ARPA-E FOCUSING on Innovative Solar Technologies

FOCUSing on Innovative Solar Technologies

For a large part of the United States, August means bright sunshine, sweltering heat, and high power bills. Scientists and engineers have worked for decades to harness all that light and heat efficiently, and one of the most exciting new developments in the world of solar power comes from the smart combination of two different sun-catching technologies.

Many of ARPA-E’s technology programs seek to break down silos and build new technological communities around a specific energy challenge. The Full-Spectrum Optimized Conversion and Utilization of Sunlight (FOCUS) program is bringing together the photovoltaic (PV) and concentrated solar power (CSP) communities to develop hybrid and cost-competitive solar energy systems. Previously, CSP and PV communities did not have much experience working together on solar technology development. ARPA-E’s FOCUS program has enabled experts from both disciplines to develop a hybrid option that could capture maximum energy out of the full solar spectrum, generating both electricity and usable heat within the same system.

The solar cells in these new, hybrid technologies convert some of the sunlight directly to electricity, which can be used immediately, while the heat can be stored and used to generate electricity later. Unfortunately, CSP mirror systems use only direct sunlight, or the light that comes in a straight beam from the sun, whereas PV has the capacity to convert both direct and diffuse light to electricity. Diffuse sunlight has been scattered by the atmosphere; when the scattering is weak, the sky looks blue, but when it’s strong, the sky looks hazy.

PVMirror concept
Photo: Schematic of the PVMirror concept, in which PV and CSP are hybridized via spectrum splitting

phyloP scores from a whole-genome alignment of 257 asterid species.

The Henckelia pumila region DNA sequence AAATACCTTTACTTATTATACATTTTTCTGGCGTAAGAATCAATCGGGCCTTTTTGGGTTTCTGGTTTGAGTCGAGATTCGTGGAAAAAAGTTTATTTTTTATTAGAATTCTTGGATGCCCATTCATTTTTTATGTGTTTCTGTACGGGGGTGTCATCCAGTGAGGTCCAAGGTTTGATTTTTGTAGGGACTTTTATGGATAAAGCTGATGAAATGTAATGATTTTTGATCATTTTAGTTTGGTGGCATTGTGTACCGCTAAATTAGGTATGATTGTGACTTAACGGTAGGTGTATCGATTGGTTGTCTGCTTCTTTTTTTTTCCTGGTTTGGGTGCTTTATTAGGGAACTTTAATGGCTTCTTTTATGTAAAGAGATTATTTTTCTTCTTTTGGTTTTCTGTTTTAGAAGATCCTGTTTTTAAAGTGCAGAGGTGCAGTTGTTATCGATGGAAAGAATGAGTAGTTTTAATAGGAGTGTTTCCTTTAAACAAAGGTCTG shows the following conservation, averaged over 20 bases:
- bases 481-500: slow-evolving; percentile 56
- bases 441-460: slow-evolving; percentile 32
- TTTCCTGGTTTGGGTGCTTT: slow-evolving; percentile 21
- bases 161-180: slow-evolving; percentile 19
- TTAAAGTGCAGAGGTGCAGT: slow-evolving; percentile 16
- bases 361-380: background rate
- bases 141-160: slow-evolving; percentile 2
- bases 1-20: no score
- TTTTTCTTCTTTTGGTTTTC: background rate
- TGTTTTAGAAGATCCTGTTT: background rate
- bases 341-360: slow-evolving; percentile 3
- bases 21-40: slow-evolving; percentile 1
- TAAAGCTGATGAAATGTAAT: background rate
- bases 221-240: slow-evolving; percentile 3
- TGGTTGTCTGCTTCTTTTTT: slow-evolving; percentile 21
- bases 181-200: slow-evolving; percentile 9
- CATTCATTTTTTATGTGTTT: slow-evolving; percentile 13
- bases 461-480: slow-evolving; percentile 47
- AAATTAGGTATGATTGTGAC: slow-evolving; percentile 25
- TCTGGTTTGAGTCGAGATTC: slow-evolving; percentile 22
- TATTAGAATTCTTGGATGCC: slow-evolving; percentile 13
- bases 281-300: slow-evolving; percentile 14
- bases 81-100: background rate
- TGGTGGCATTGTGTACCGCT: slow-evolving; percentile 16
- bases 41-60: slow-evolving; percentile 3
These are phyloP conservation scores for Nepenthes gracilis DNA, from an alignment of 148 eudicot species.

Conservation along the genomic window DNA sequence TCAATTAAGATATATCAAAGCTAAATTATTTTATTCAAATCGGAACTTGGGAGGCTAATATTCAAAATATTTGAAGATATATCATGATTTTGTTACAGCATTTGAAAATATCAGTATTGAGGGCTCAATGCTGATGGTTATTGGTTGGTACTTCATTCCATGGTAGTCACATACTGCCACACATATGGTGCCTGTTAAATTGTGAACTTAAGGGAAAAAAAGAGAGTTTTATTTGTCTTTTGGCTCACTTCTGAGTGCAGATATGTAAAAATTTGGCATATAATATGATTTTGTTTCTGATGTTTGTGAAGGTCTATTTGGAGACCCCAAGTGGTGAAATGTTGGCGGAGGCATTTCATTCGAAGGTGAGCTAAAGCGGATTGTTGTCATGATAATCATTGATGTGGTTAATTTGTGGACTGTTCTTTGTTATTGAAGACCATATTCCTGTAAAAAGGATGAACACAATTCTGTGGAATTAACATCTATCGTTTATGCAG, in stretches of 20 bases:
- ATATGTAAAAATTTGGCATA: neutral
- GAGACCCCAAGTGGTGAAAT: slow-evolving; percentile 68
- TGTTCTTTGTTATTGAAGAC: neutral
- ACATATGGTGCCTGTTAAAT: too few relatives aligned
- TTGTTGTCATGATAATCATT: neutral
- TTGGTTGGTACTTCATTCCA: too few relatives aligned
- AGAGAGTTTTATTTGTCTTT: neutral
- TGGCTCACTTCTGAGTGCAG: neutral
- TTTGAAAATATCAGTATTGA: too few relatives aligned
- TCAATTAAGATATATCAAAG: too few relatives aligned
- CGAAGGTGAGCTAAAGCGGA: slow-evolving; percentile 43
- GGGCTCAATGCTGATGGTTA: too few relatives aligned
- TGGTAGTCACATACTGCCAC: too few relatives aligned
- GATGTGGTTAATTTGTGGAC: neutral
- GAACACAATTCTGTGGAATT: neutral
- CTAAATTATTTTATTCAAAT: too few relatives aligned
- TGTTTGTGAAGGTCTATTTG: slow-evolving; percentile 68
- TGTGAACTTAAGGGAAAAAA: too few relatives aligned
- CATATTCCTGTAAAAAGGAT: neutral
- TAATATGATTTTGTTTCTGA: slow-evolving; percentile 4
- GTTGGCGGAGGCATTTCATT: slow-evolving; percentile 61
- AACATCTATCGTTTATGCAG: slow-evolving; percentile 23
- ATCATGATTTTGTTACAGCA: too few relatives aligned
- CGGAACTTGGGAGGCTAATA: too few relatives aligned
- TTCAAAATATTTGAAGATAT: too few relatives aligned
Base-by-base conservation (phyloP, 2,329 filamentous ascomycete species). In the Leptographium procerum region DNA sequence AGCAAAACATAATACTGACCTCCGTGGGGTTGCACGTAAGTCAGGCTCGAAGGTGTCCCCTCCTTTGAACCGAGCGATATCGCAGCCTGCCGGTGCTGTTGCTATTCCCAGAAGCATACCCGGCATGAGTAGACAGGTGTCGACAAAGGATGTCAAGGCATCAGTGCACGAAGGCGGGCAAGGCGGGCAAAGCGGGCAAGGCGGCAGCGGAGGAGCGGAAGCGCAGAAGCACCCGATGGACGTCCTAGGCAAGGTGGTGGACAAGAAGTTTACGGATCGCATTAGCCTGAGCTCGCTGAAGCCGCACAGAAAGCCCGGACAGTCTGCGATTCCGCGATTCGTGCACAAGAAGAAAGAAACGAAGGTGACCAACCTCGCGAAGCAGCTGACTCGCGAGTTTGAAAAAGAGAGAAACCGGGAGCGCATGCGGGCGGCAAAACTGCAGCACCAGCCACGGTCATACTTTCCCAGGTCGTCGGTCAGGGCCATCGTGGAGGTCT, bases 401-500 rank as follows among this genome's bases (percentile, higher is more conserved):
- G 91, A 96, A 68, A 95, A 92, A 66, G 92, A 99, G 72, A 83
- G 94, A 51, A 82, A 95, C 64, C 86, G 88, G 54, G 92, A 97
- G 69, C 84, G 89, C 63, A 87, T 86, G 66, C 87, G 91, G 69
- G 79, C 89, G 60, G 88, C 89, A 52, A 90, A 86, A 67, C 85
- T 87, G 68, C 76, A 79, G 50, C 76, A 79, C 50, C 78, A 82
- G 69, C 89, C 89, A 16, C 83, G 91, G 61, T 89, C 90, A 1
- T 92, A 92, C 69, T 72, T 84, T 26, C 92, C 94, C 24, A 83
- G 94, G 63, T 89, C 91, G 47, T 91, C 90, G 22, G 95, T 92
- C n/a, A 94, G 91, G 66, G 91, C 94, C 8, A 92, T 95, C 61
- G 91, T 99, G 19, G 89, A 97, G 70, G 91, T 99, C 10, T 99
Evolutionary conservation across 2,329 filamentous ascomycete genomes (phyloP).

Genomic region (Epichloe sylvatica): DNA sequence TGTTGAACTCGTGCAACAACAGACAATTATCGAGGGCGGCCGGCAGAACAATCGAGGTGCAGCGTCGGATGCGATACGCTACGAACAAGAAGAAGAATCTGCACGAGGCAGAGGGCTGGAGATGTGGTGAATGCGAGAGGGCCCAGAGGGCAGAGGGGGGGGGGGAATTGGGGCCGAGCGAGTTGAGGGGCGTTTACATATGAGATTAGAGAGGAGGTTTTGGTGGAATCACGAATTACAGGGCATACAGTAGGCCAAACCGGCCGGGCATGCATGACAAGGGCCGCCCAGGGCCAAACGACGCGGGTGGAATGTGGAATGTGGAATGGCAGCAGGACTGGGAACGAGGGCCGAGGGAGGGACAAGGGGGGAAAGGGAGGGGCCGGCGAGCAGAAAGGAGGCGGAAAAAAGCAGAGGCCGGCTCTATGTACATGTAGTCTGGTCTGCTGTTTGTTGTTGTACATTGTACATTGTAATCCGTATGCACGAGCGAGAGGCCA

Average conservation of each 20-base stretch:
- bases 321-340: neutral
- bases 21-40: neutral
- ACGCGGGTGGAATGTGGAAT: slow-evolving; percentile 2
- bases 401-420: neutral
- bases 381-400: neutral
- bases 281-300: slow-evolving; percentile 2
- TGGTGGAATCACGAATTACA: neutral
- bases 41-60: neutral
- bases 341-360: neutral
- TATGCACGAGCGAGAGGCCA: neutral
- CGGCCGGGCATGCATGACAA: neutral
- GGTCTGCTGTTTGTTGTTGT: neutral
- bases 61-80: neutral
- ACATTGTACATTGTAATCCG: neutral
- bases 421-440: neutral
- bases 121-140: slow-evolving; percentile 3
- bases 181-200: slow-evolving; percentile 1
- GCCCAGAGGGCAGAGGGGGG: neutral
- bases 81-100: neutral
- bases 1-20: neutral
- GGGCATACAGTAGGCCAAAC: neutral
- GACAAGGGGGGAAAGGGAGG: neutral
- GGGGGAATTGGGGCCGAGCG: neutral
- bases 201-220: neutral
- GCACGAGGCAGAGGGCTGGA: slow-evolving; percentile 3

Arizona State University is developing a PVMirror technology that modifies the CSP mirror design, replacing the usual curved concentrating mirror with a curved structure incorporating silicon solar cells and a dichroic optical film. Dichroic films allow some colors of light to pass through while reflecting the rest, replacing the ordinary mirrored coating. The PV cells absorb only the colors of sunlight that can be used to efficiently generate electricity, while the other colors (blue and infrared) are reflected. Because the optical film conforms to the curved PVMirror, this light is concentrated at the PVMirror’s focus where a black tube, called a thermal absorber, is placed. The reflected portions of sunlight heat this tube; the heat is carried away by a flowing oil, and used later to power a steam turbine and generate electricity.

ASU Dr. Holman and WBG Dr. Kim
Photo: Project lead Dr. Zachary Holman from Arizona State University shows a section of the PVMirror to World Bank Group President Dr. Jim Yong Kim

ASU PV Mirror
Photo: Project lead Dr. Zachary Holman (center) from Arizona State University and his researchers conducting test measurements of the PVMirror system

In the below video, ARPA-E Deputy Director for Technology Dr. Eric Rohlfing discusses the FOCUS program. The video also features interviews with innovators from the Arizona State University and University of Arizona project team and showcases how the FOCUS program is combining the best elements of two types of solar to get the most out of the full solar spectrum.